Justin Simien follows up Dear White People with this satirical thriller about bloodthirsty hair
Dir/scr: Justin Simien. US. 2019. 115min
If Dear White People, Justin Simien’s 2014 Sundance Film Festival breakout debut, uses a sharp, witty script to interrogate the complexities and hypocrisies of race relations in the Obama era, the director’s second feature uses a more blunt-force analogy: Killer hair!
The film is anchored by Elle Lorraine’s breakout performance
In the wake of Get Out and Us, Bad Hair is poised to be a hot commercial property in the US, drawing buyers at Sundance to its easily marketable package. It’s straight-forward and has enough jump-scares and wild images to make for a compelling trailer, drawing viewers on to whichever screen it eventually lands. (Simien remade Dear White People as a Netflix series, so streaming could be a possibility.)
Set in 1989, during the epic rise of hip-hop, Bad Hair follows aspiring TV creative Anna Bludso (Elle Lorraine), who works in Los Angeles for a black music video TV show called Culture. Rejected by her boyfriend (Jay Pharoah) and faced with a staffing shakeup at the network, Anna fears she’s going to lose her job. But her new boss, ex-supermodel Zora (Vanessa Williams), suggests Anna could possibly be an associate producer, as long as she changes her hairstyle to the current office fashion—a weave.
For the uninitiated, a weave is when a woman’s real hair is braided into cornrows or scalp braids, while extra hair extensions are woven into the braids with a special needle. And for Simien, the weave is a clear symbol of selling out, erasing black identity and conforming to white Western conceptions of beauty, — and yes, evil. Eventually, Anna’s lush, newly straightened hair begins to take over her will, with a vampiric penchant for blood.
But it takes a while for Bad Hair to reach its hair-raising heights. The film’s overlong build-up sets up the central conflict between those in Anna’s life who she can trust—all of them, who don’t have weaves, including her former mentor, her cousin, and two of her coworkers, among them Lena Waithe’s quick-witted hip-hop tomboy—and the new glamour girls who represent a threat, most prominently, Williams’ light-skinned Zora.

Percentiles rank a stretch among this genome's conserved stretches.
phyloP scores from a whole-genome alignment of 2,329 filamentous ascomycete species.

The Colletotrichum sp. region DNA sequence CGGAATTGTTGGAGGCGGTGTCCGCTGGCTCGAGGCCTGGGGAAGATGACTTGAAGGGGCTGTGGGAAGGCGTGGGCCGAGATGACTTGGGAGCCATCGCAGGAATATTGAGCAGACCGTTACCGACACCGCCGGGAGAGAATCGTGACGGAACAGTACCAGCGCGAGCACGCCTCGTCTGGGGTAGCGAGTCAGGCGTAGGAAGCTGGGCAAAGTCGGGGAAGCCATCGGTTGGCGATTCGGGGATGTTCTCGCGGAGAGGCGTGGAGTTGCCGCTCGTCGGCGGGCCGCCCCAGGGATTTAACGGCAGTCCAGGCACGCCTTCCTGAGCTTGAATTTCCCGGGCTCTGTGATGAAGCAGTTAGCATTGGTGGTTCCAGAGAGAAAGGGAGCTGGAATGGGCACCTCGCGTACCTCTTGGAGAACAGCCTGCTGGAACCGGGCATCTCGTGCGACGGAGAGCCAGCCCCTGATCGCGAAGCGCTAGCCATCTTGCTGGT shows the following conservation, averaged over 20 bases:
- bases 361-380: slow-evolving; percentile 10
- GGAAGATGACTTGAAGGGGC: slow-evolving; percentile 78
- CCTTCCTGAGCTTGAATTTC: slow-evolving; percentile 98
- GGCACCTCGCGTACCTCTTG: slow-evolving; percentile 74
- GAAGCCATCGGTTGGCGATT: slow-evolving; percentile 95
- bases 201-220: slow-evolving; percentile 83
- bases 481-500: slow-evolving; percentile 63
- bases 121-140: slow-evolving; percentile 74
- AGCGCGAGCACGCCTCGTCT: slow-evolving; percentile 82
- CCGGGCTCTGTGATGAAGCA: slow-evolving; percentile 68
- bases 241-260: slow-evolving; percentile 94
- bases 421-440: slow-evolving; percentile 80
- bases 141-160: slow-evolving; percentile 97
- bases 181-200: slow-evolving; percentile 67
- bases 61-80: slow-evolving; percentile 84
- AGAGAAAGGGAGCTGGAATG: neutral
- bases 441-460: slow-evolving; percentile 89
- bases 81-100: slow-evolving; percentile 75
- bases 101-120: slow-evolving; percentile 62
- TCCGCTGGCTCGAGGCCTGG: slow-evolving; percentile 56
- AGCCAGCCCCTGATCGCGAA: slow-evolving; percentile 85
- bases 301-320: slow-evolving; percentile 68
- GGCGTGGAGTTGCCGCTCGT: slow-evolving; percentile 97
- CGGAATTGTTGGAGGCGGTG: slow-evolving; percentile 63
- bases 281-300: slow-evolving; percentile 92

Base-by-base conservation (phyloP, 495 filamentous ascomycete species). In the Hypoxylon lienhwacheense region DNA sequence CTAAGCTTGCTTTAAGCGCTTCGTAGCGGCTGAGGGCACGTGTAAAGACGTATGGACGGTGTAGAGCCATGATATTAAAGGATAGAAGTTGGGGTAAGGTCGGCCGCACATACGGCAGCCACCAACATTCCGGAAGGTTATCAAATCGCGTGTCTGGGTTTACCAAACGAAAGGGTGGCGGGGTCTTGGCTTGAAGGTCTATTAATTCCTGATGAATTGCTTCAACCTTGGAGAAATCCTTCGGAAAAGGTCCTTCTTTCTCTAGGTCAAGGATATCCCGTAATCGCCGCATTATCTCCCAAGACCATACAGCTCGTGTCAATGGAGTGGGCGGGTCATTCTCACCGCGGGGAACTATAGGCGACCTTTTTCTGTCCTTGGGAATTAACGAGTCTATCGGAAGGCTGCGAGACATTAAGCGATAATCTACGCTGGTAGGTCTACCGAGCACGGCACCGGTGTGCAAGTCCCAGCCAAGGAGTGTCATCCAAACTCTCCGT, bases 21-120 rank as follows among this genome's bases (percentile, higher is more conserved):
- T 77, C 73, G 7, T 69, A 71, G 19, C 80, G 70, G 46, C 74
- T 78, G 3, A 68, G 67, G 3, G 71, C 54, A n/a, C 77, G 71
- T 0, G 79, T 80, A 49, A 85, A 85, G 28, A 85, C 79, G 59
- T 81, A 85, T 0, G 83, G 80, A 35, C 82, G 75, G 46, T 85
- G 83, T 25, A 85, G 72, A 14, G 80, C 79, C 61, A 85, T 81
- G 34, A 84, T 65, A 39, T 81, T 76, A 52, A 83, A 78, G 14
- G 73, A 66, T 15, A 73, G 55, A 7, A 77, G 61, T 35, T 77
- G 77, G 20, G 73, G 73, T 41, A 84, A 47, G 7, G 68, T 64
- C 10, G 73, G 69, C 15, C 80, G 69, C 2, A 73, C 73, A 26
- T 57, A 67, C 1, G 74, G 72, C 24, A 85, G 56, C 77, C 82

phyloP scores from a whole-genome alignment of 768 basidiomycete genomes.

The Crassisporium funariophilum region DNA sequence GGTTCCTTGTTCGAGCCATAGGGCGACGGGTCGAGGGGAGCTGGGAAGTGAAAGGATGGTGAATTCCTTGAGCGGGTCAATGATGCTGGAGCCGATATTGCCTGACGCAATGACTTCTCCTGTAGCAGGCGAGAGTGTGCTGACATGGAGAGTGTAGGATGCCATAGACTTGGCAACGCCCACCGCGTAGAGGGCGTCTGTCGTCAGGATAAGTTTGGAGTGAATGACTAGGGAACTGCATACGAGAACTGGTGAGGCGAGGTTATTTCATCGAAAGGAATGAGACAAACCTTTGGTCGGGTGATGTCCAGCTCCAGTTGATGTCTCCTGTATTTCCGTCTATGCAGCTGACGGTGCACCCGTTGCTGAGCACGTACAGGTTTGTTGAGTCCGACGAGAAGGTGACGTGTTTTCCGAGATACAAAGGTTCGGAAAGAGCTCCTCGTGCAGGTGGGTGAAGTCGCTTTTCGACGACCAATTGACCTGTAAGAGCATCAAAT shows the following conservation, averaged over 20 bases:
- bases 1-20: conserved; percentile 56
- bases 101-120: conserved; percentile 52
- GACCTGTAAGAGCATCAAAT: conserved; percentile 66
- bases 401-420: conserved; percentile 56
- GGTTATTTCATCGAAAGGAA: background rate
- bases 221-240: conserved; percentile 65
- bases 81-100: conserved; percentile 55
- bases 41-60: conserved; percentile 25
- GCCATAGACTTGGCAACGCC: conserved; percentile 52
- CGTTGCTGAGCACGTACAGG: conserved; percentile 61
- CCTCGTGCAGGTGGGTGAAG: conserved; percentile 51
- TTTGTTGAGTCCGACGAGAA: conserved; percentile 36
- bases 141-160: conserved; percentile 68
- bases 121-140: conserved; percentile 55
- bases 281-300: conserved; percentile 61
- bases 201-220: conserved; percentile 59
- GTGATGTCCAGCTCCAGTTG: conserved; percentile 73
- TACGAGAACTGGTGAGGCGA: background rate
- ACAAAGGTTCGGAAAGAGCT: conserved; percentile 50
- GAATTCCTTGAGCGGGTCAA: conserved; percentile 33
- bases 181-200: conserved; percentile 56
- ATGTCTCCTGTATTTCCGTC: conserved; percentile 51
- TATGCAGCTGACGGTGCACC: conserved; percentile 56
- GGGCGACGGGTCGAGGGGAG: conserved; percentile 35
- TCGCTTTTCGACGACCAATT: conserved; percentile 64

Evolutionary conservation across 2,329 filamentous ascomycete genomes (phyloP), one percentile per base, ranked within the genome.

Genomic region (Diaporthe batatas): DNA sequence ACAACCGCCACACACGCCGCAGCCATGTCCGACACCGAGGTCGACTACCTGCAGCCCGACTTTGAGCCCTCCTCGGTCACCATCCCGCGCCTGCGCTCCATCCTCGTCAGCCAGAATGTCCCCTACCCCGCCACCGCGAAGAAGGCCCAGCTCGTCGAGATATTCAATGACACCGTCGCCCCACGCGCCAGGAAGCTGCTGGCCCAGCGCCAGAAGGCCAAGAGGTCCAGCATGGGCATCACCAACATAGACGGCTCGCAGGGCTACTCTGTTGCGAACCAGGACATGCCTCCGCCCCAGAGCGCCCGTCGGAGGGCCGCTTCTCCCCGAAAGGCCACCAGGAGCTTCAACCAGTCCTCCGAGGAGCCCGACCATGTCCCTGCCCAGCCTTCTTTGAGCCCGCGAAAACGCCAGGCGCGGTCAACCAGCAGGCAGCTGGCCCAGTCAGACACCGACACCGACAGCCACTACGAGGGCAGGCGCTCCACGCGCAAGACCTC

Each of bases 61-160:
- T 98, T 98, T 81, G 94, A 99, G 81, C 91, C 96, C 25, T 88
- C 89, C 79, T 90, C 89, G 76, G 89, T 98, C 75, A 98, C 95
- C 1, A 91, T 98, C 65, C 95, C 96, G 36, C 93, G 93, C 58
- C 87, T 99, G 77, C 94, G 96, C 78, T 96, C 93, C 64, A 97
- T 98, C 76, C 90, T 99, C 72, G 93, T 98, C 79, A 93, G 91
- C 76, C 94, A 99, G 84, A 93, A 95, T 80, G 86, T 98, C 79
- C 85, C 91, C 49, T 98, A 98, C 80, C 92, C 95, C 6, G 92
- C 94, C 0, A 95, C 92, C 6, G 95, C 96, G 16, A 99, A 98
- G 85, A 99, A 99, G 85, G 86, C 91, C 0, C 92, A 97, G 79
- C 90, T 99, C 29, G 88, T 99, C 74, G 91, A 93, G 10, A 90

The film’s late ‘80s spot-on clothing fashions, set-designs, and music video recreations are amusing enough, but things only really start to get interesting after Anna gets the weave—an excruciating and torturous process that Simien and his team effectively milk with bloody close-ups and fleshy sound design. Other striking set-pieces follow, with Anna’s hair whipping fiercely around her head and thirsting for blood in some unexpected places.
Though it’s all a bit ridiculous—and Simien, in certain instances, acknowledges the humour in his horror—the film is anchored by Elle Lorraine’s breakout performance. She gives Anna a veritable fragility and vulnerability; when she cries with agony as she gets her first weave, it’s painful to watch. The actress’s small thin frame also makes Anna appear all the more helpless when surrounded by a whirlwind of monstrous hair.
Seemingly, Simien has a lot on his mind with Bad Hair. The film opens with a James Baldwin quote: “American history is longer, larger, more various, more beautiful, and more terrible than anything anyone has ever said about it.” The film also yokes its parable of murderous hair to made-up stories of slave folklore. But the film’s reach for more meaningful American myth-busting is less successful than its images of hair spindles creeping menacingly through a broken window.
Production companies: Sight Unseen Pictures
International sales: Endeavour Content
Producers: Julia Lebedev, Angel Lopez, Eddie Vaisman, Justin Simien
Production Design: Scott Kuzio
Editing: Phillip J. Bartell, Kelly Matsumoto
Cinematography: Topher Osborn
Music: Kris Bowers
Main cast: Elle Lorraine, Vanessa Williams, Jay Pharoah, Lena Waithe, Blair Underwood, Laverne Cox